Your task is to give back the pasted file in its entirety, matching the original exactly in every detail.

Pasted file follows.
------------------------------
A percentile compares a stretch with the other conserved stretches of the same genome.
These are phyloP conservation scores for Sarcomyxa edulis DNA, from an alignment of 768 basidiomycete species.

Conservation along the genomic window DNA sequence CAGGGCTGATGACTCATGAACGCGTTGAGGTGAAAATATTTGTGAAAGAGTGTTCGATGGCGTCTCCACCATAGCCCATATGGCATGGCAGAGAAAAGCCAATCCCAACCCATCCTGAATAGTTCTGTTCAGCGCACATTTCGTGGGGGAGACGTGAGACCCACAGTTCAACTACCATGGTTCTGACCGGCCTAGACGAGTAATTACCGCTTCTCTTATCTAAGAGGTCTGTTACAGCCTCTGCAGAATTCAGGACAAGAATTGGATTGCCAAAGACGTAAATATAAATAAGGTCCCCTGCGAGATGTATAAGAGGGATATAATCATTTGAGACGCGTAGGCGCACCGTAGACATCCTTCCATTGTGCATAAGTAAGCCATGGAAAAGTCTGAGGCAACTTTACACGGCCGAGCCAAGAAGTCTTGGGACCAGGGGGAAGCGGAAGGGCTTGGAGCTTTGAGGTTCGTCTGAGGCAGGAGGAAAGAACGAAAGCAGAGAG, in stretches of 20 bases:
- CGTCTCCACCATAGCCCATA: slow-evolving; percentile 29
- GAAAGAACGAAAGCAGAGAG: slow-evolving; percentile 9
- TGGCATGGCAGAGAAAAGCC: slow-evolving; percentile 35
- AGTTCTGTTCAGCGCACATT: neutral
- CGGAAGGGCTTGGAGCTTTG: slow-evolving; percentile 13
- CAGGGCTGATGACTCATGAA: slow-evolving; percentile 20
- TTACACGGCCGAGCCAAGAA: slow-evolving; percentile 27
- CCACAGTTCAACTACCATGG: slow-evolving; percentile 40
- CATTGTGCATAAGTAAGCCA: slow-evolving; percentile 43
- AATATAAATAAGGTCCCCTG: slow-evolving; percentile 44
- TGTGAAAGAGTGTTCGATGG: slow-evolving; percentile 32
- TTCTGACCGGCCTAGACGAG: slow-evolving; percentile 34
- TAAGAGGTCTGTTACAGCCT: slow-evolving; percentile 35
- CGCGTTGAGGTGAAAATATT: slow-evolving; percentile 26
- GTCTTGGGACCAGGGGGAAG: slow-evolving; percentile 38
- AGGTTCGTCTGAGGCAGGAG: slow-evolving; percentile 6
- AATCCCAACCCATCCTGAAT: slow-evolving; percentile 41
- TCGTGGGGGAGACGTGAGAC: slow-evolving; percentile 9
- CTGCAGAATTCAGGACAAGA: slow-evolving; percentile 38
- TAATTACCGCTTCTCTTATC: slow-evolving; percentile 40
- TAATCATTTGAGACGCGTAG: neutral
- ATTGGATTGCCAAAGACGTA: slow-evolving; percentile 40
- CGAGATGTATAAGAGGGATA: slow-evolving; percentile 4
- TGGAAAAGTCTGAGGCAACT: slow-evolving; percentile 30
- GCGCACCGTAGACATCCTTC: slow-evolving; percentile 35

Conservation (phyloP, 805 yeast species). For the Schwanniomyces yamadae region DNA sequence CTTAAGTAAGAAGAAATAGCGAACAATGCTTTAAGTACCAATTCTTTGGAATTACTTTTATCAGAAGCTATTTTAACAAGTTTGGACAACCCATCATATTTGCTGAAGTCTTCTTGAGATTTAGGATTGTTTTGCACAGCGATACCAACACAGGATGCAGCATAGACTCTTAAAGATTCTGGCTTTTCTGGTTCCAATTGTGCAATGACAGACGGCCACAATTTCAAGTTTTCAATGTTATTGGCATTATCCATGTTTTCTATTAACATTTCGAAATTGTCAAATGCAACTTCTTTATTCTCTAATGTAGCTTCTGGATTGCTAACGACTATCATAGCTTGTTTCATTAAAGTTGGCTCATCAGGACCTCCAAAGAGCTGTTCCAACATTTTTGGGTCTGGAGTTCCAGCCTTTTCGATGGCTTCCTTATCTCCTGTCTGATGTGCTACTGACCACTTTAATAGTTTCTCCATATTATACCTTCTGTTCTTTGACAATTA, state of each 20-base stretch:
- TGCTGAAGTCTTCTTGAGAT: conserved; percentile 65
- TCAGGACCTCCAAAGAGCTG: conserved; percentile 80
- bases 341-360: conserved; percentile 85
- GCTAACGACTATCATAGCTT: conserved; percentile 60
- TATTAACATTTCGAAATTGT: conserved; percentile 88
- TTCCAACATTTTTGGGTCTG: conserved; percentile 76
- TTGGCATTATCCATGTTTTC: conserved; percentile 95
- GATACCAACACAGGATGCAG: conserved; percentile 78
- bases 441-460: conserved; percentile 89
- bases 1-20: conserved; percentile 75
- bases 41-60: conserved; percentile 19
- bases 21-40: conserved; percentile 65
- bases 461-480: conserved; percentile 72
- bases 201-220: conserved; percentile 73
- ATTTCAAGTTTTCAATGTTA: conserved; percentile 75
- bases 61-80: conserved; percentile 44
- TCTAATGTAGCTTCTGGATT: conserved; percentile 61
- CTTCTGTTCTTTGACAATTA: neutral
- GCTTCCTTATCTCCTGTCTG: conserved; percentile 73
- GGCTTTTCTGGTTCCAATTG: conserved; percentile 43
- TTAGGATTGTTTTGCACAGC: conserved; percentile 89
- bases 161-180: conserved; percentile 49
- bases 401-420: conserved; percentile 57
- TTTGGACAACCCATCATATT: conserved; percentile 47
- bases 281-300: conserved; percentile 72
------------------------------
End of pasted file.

A percentile compares a stretch with the other conserved stretches of the same genome.
These are phyloP conservation scores for Sarcomyxa edulis DNA, from an alignment of 768 basidiomycete species.

Conservation along the genomic window DNA sequence CAGGGCTGATGACTCATGAACGCGTTGAGGTGAAAATATTTGTGAAAGAGTGTTCGATGGCGTCTCCACCATAGCCCATATGGCATGGCAGAGAAAAGCCAATCCCAACCCATCCTGAATAGTTCTGTTCAGCGCACATTTCGTGGGGGAGACGTGAGACCCACAGTTCAACTACCATGGTTCTGACCGGCCTAGACGAGTAATTACCGCTTCTCTTATCTAAGAGGTCTGTTACAGCCTCTGCAGAATTCAGGACAAGAATTGGATTGCCAAAGACGTAAATATAAATAAGGTCCCCTGCGAGATGTATAAGAGGGATATAATCATTTGAGACGCGTAGGCGCACCGTAGACATCCTTCCATTGTGCATAAGTAAGCCATGGAAAAGTCTGAGGCAACTTTACACGGCCGAGCCAAGAAGTCTTGGGACCAGGGGGAAGCGGAAGGGCTTGGAGCTTTGAGGTTCGTCTGAGGCAGGAGGAAAGAACGAAAGCAGAGAG, in stretches of 20 bases:
- CGTCTCCACCATAGCCCATA: slow-evolving; percentile 29
- GAAAGAACGAAAGCAGAGAG: slow-evolving; percentile 9
- TGGCATGGCAGAGAAAAGCC: slow-evolving; percentile 35
- AGTTCTGTTCAGCGCACATT: neutral
- CGGAAGGGCTTGGAGCTTTG: slow-evolving; percentile 13
- CAGGGCTGATGACTCATGAA: slow-evolving; percentile 20
- TTACACGGCCGAGCCAAGAA: slow-evolving; percentile 27
- CCACAGTTCAACTACCATGG: slow-evolving; percentile 40
- CATTGTGCATAAGTAAGCCA: slow-evolving; percentile 43
- AATATAAATAAGGTCCCCTG: slow-evolving; percentile 44
- TGTGAAAGAGTGTTCGATGG: slow-evolving; percentile 32
- TTCTGACCGGCCTAGACGAG: slow-evolving; percentile 34
- TAAGAGGTCTGTTACAGCCT: slow-evolving; percentile 35
- CGCGTTGAGGTGAAAATATT: slow-evolving; percentile 26
- GTCTTGGGACCAGGGGGAAG: slow-evolving; percentile 38
- AGGTTCGTCTGAGGCAGGAG: slow-evolving; percentile 6
- AATCCCAACCCATCCTGAAT: slow-evolving; percentile 41
- TCGTGGGGGAGACGTGAGAC: slow-evolving; percentile 9
- CTGCAGAATTCAGGACAAGA: slow-evolving; percentile 38
- TAATTACCGCTTCTCTTATC: slow-evolving; percentile 40
- TAATCATTTGAGACGCGTAG: neutral
- ATTGGATTGCCAAAGACGTA: slow-evolving; percentile 40
- CGAGATGTATAAGAGGGATA: slow-evolving; percentile 4
- TGGAAAAGTCTGAGGCAACT: slow-evolving; percentile 30
- GCGCACCGTAGACATCCTTC: slow-evolving; percentile 35

Conservation (phyloP, 805 yeast species). For the Schwanniomyces yamadae region DNA sequence CTTAAGTAAGAAGAAATAGCGAACAATGCTTTAAGTACCAATTCTTTGGAATTACTTTTATCAGAAGCTATTTTAACAAGTTTGGACAACCCATCATATTTGCTGAAGTCTTCTTGAGATTTAGGATTGTTTTGCACAGCGATACCAACACAGGATGCAGCATAGACTCTTAAAGATTCTGGCTTTTCTGGTTCCAATTGTGCAATGACAGACGGCCACAATTTCAAGTTTTCAATGTTATTGGCATTATCCATGTTTTCTATTAACATTTCGAAATTGTCAAATGCAACTTCTTTATTCTCTAATGTAGCTTCTGGATTGCTAACGACTATCATAGCTTGTTTCATTAAAGTTGGCTCATCAGGACCTCCAAAGAGCTGTTCCAACATTTTTGGGTCTGGAGTTCCAGCCTTTTCGATGGCTTCCTTATCTCCTGTCTGATGTGCTACTGACCACTTTAATAGTTTCTCCATATTATACCTTCTGTTCTTTGACAATTA, state of each 20-base stretch:
- TGCTGAAGTCTTCTTGAGAT: conserved; percentile 65
- TCAGGACCTCCAAAGAGCTG: conserved; percentile 80
- bases 341-360: conserved; percentile 85
- GCTAACGACTATCATAGCTT: conserved; percentile 60
- TATTAACATTTCGAAATTGT: conserved; percentile 88
- TTCCAACATTTTTGGGTCTG: conserved; percentile 76
- TTGGCATTATCCATGTTTTC: conserved; percentile 95
- GATACCAACACAGGATGCAG: conserved; percentile 78
- bases 441-460: conserved; percentile 89
- bases 1-20: conserved; percentile 75
- bases 41-60: conserved; percentile 19
- bases 21-40: conserved; percentile 65
- bases 461-480: conserved; percentile 72
- bases 201-220: conserved; percentile 73
- ATTTCAAGTTTTCAATGTTA: conserved; percentile 75
- bases 61-80: conserved; percentile 44
- TCTAATGTAGCTTCTGGATT: conserved; percentile 61
- CTTCTGTTCTTTGACAATTA: neutral
- GCTTCCTTATCTCCTGTCTG: conserved; percentile 73
- GGCTTTTCTGGTTCCAATTG: conserved; percentile 43
- TTAGGATTGTTTTGCACAGC: conserved; percentile 89
- bases 161-180: conserved; percentile 49
- bases 401-420: conserved; percentile 57
- TTTGGACAACCCATCATATT: conserved; percentile 47
- bases 281-300: conserved; percentile 72